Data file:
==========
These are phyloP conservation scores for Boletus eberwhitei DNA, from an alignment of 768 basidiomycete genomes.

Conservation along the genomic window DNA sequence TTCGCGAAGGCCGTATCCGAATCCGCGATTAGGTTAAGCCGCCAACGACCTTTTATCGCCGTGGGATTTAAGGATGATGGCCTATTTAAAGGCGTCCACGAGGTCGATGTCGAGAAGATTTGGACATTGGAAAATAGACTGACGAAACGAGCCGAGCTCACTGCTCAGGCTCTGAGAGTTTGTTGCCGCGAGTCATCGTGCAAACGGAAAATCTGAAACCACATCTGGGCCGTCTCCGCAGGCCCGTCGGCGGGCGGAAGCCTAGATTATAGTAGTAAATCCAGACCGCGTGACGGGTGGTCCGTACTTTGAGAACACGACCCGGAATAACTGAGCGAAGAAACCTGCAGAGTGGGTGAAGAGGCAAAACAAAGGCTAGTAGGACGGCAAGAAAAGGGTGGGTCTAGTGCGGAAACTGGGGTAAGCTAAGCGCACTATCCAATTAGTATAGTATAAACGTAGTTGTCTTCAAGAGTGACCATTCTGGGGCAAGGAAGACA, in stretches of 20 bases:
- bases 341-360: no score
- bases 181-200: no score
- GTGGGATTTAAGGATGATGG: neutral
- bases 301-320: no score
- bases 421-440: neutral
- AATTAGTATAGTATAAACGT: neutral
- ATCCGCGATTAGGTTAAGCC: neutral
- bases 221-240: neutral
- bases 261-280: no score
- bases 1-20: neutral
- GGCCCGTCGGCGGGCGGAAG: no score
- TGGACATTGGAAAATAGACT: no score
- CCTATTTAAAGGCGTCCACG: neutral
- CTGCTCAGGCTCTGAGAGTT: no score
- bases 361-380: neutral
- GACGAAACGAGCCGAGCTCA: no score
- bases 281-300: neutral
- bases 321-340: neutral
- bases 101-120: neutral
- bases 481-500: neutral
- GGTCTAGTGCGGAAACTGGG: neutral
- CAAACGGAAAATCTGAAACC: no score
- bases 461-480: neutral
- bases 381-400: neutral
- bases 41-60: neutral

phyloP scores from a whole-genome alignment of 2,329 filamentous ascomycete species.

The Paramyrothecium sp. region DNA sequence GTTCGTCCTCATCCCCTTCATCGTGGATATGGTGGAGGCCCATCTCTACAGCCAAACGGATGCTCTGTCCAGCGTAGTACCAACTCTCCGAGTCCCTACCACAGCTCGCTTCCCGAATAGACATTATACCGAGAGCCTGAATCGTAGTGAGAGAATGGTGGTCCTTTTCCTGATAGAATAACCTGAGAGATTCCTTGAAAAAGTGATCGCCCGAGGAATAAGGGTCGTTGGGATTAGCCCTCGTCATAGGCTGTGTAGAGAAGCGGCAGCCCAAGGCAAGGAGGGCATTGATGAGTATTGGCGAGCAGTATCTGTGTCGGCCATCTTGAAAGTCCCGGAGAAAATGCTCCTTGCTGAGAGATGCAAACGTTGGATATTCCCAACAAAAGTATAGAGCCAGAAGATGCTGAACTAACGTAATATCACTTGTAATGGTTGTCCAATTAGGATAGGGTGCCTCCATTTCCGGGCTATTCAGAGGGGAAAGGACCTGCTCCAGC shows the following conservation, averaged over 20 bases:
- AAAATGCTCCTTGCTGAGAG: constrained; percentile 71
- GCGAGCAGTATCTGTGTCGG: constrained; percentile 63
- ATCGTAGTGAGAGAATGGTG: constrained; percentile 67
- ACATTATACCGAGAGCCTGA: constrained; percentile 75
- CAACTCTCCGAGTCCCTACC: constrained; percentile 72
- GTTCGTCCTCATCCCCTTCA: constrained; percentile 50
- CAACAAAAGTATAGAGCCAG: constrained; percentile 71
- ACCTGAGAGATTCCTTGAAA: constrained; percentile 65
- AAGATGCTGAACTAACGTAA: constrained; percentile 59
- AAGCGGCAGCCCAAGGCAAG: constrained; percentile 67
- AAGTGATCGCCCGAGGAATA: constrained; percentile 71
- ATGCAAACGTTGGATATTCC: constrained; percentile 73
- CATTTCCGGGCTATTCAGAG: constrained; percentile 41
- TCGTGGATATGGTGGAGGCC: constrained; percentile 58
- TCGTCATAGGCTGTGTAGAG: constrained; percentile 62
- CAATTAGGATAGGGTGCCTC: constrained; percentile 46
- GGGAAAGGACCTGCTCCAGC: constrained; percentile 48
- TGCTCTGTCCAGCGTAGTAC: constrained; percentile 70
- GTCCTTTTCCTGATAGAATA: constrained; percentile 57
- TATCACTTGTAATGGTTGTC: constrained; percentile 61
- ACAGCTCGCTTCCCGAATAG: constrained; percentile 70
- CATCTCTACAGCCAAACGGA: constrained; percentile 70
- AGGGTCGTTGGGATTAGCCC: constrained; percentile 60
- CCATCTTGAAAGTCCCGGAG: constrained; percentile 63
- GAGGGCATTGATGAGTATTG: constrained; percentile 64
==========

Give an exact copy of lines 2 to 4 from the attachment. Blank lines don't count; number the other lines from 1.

Conservation along the genomic window DNA sequence TTCGCGAAGGCCGTATCCGAATCCGCGATTAGGTTAAGCCGCCAACGACCTTTTATCGCCGTGGGATTTAAGGATGATGGCCTATTTAAAGGCGTCCACGAGGTCGATGTCGAGAAGATTTGGACATTGGAAAATAGACTGACGAAACGAGCCGAGCTCACTGCTCAGGCTCTGAGAGTTTGTTGCCGCGAGTCATCGTGCAAACGGAAAATCTGAAACCACATCTGGGCCGTCTCCGCAGGCCCGTCGGCGGGCGGAAGCCTAGATTATAGTAGTAAATCCAGACCGCGTGACGGGTGGTCCGTACTTTGAGAACACGACCCGGAATAACTGAGCGAAGAAACCTGCAGAGTGGGTGAAGAGGCAAAACAAAGGCTAGTAGGACGGCAAGAAAAGGGTGGGTCTAGTGCGGAAACTGGGGTAAGCTAAGCGCACTATCCAATTAGTATAGTATAAACGTAGTTGTCTTCAAGAGTGACCATTCTGGGGCAAGGAAGACA, in stretches of 20 bases:
- bases 341-360: no score
- bases 181-200: no score